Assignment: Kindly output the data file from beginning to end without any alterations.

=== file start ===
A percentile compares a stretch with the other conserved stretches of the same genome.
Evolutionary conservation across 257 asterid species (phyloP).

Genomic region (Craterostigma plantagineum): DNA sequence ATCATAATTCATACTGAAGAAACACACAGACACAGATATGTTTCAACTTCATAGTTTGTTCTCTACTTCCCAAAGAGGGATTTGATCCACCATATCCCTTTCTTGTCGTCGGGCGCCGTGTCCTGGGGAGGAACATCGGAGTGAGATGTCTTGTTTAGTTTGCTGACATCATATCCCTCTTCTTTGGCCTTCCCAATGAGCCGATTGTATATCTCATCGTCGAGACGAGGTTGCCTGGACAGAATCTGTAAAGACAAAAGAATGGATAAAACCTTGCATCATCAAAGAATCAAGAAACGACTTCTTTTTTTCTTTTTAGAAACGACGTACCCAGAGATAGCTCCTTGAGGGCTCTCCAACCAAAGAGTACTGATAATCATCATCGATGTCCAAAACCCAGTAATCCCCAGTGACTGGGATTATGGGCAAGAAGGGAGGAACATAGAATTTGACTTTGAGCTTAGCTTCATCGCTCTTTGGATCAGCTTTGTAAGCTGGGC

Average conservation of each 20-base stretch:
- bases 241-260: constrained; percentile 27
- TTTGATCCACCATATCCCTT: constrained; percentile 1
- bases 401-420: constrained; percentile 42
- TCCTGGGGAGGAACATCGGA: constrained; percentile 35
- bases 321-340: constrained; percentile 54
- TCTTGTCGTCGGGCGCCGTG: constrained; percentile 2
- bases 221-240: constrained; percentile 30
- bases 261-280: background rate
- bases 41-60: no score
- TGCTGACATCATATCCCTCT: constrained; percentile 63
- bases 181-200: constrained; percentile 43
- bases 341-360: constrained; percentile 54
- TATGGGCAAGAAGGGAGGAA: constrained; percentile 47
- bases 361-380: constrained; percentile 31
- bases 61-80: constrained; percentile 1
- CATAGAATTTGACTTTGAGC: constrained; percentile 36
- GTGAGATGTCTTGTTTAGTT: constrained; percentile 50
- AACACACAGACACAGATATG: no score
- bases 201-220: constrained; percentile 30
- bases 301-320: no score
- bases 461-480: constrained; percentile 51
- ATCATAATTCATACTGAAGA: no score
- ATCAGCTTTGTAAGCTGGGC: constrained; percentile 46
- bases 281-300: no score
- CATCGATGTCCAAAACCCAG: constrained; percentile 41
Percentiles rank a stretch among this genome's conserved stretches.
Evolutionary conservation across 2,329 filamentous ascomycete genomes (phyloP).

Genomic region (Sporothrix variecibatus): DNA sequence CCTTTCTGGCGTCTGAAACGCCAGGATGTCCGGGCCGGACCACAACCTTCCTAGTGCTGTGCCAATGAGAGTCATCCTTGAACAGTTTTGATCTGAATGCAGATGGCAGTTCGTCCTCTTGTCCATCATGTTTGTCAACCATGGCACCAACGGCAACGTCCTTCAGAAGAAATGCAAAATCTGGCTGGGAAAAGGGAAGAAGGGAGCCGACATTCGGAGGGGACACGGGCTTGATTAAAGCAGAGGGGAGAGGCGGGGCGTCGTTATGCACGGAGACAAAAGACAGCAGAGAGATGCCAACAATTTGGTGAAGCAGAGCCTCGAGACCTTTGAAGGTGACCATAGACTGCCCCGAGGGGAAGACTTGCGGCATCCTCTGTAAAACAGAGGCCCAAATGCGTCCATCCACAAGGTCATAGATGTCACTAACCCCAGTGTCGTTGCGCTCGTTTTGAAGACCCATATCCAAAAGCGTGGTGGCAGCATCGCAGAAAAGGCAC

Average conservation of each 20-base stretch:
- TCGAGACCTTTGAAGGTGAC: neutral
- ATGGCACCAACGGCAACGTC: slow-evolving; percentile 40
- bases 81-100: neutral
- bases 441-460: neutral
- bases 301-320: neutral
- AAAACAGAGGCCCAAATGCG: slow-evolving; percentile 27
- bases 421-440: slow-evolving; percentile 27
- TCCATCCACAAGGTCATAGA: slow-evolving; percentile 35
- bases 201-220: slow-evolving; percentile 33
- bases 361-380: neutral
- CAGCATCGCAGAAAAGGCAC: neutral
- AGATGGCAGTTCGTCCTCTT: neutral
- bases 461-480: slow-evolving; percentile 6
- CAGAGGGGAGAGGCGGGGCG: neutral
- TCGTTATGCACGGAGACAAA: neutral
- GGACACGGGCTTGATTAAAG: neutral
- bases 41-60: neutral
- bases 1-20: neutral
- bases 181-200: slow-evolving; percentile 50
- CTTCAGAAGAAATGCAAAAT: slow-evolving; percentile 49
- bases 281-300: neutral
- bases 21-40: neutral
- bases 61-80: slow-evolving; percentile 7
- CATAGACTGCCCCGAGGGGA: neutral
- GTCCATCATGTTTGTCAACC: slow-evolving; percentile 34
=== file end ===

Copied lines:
A percentile compares a stretch with the other conserved stretches of the same genome.
Evolutionary conservation across 257 asterid species (phyloP).

Genomic region (Craterostigma plantagineum): DNA sequence ATCATAATTCATACTGAAGAAACACACAGACACAGATATGTTTCAACTTCATAGTTTGTTCTCTACTTCCCAAAGAGGGATTTGATCCACCATATCCCTTTCTTGTCGTCGGGCGCCGTGTCCTGGGGAGGAACATCGGAGTGAGATGTCTTGTTTAGTTTGCTGACATCATATCCCTCTTCTTTGGCCTTCCCAATGAGCCGATTGTATATCTCATCGTCGAGACGAGGTTGCCTGGACAGAATCTGTAAAGACAAAAGAATGGATAAAACCTTGCATCATCAAAGAATCAAGAAACGACTTCTTTTTTTCTTTTTAGAAACGACGTACCCAGAGATAGCTCCTTGAGGGCTCTCCAACCAAAGAGTACTGATAATCATCATCGATGTCCAAAACCCAGTAATCCCCAGTGACTGGGATTATGGGCAAGAAGGGAGGAACATAGAATTTGACTTTGAGCTTAGCTTCATCGCTCTTTGGATCAGCTTTGTAAGCTGGGC

Average conservation of each 20-base stretch:
- bases 241-260: constrained; percentile 27
- TTTGATCCACCATATCCCTT: constrained; percentile 1
- bases 401-420: constrained; percentile 42
- TCCTGGGGAGGAACATCGGA: constrained; percentile 35
- bases 321-340: constrained; percentile 54
- TCTTGTCGTCGGGCGCCGTG: constrained; percentile 2
- bases 221-240: constrained; percentile 30
- bases 261-280: background rate
- bases 41-60: no score
- TGCTGACATCATATCCCTCT: constrained; percentile 63
- bases 181-200: constrained; percentile 43
- bases 341-360: constrained; percentile 54
- TATGGGCAAGAAGGGAGGAA: constrained; percentile 47
- bases 361-380: constrained; percentile 31
- bases 61-80: constrained; percentile 1
- CATAGAATTTGACTTTGAGC: constrained; percentile 36
- GTGAGATGTCTTGTTTAGTT: constrained; percentile 50
- AACACACAGACACAGATATG: no score
- bases 201-220: constrained; percentile 30
- bases 301-320: no score
- bases 461-480: constrained; percentile 51
- ATCATAATTCATACTGAAGA: no score
- ATCAGCTTTGTAAGCTGGGC: constrained; percentile 46
- bases 281-300: no score
- CATCGATGTCCAAAACCCAG: constrained; percentile 41
Percentiles rank a stretch among this genome's conserved stretches.
Evolutionary conservation across 2,329 filamentous ascomycete genomes (phyloP).

Genomic region (Sporothrix variecibatus): DNA sequence CCTTTCTGGCGTCTGAAACGCCAGGATGTCCGGGCCGGACCACAACCTTCCTAGTGCTGTGCCAATGAGAGTCATCCTTGAACAGTTTTGATCTGAATGCAGATGGCAGTTCGTCCTCTTGTCCATCATGTTTGTCAACCATGGCACCAACGGCAACGTCCTTCAGAAGAAATGCAAAATCTGGCTGGGAAAAGGGAAGAAGGGAGCCGACATTCGGAGGGGACACGGGCTTGATTAAAGCAGAGGGGAGAGGCGGGGCGTCGTTATGCACGGAGACAAAAGACAGCAGAGAGATGCCAACAATTTGGTGAAGCAGAGCCTCGAGACCTTTGAAGGTGACCATAGACTGCCCCGAGGGGAAGACTTGCGGCATCCTCTGTAAAACAGAGGCCCAAATGCGTCCATCCACAAGGTCATAGATGTCACTAACCCCAGTGTCGTTGCGCTCGTTTTGAAGACCCATATCCAAAAGCGTGGTGGCAGCATCGCAGAAAAGGCAC

Average conservation of each 20-base stretch:
- TCGAGACCTTTGAAGGTGAC: neutral
- ATGGCACCAACGGCAACGTC: slow-evolving; percentile 40
- bases 81-100: neutral
- bases 441-460: neutral
- bases 301-320: neutral
- AAAACAGAGGCCCAAATGCG: slow-evolving; percentile 27
- bases 421-440: slow-evolving; percentile 27
- TCCATCCACAAGGTCATAGA: slow-evolving; percentile 35
- bases 201-220: slow-evolving; percentile 33
- bases 361-380: neutral
- CAGCATCGCAGAAAAGGCAC: neutral
- AGATGGCAGTTCGTCCTCTT: neutral
- bases 461-480: slow-evolving; percentile 6
- CAGAGGGGAGAGGCGGGGCG: neutral
- TCGTTATGCACGGAGACAAA: neutral
- GGACACGGGCTTGATTAAAG: neutral
- bases 41-60: neutral
- bases 1-20: neutral
- bases 181-200: slow-evolving; percentile 50
- CTTCAGAAGAAATGCAAAAT: slow-evolving; percentile 49
- bases 281-300: neutral
- bases 21-40: neutral
- bases 61-80: slow-evolving; percentile 7
- CATAGACTGCCCCGAGGGGA: neutral
- GTCCATCATGTTTGTCAACC: slow-evolving; percentile 34